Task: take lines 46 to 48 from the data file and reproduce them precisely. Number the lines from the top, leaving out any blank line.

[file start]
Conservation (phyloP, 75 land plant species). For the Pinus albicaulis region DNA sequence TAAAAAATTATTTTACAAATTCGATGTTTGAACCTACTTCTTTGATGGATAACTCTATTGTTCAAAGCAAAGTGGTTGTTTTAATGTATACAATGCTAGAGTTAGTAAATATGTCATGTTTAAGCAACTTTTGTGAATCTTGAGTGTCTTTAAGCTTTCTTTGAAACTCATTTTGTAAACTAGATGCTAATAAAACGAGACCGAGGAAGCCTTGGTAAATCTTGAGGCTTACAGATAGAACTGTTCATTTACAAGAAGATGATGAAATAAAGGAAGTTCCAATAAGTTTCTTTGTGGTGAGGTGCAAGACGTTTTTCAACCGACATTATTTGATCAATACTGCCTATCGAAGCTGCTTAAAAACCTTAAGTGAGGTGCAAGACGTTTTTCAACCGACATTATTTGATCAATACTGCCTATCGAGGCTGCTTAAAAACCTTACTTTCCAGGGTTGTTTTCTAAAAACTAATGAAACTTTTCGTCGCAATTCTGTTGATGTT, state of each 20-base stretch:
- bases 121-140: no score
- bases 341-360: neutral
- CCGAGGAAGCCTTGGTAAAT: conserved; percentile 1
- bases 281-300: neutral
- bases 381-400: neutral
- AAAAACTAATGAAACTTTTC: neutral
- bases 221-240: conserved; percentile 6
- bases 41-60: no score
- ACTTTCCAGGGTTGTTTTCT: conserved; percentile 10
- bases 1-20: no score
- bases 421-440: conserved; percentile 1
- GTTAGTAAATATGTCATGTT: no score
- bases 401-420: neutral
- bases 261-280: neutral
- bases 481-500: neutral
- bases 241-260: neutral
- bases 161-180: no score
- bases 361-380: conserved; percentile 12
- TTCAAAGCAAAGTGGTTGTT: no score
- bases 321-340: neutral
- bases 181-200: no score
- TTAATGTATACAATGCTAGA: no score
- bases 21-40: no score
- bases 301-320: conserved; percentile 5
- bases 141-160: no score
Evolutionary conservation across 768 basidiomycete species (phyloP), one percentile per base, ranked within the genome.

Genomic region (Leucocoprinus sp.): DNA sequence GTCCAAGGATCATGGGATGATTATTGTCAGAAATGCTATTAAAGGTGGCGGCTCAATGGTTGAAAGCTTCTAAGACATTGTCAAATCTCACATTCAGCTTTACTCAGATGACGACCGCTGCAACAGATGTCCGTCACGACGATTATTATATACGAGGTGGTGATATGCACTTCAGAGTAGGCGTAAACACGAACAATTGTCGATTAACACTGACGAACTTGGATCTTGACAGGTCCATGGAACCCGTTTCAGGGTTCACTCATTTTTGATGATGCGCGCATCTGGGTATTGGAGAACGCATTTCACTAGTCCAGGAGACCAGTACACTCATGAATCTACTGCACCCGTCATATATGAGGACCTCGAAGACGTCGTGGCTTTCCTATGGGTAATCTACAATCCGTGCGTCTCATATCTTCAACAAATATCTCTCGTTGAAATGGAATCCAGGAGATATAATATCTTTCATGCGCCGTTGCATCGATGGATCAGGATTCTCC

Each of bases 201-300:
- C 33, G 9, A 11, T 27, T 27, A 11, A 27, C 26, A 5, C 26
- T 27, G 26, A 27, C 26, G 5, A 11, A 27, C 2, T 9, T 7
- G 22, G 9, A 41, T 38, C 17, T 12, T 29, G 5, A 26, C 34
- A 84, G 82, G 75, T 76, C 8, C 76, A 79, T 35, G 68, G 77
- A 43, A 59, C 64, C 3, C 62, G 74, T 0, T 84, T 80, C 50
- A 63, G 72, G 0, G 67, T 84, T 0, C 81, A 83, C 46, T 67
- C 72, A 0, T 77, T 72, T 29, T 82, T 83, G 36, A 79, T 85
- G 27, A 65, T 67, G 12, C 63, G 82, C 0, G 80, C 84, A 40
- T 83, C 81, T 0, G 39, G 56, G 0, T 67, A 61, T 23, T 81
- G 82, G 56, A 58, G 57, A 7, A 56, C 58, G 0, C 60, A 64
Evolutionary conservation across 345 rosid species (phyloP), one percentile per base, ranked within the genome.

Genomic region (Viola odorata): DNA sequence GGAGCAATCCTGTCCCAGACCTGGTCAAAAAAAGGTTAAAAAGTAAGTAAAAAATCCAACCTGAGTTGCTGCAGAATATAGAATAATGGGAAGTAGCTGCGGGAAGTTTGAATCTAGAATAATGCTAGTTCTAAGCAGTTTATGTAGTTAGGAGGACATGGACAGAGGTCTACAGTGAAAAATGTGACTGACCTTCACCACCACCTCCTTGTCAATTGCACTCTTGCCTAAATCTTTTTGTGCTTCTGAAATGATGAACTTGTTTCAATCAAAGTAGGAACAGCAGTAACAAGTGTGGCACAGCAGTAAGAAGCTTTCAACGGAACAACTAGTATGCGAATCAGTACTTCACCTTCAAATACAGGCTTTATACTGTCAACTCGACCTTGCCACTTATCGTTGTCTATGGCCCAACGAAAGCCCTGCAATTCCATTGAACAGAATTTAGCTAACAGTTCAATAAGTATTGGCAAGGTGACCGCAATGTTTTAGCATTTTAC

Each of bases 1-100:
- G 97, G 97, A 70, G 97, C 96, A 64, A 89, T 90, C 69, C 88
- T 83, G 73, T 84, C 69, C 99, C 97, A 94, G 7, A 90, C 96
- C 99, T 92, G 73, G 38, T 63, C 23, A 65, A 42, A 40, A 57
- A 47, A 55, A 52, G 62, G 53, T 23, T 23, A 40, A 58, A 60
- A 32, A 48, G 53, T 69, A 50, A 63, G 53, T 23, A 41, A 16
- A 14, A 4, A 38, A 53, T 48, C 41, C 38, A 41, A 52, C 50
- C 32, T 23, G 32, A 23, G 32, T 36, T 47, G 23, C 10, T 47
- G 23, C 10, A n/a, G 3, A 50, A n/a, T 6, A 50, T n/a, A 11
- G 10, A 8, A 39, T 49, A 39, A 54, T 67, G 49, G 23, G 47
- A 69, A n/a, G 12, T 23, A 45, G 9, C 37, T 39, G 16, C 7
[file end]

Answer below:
- A 47, A 55, A 52, G 62, G 53, T 23, T 23, A 40, A 58, A 60
- A 32, A 48, G 53, T 69, A 50, A 63, G 53, T 23, A 41, A 16
- A 14, A 4, A 38, A 53, T 48, C 41, C 38, A 41, A 52, C 50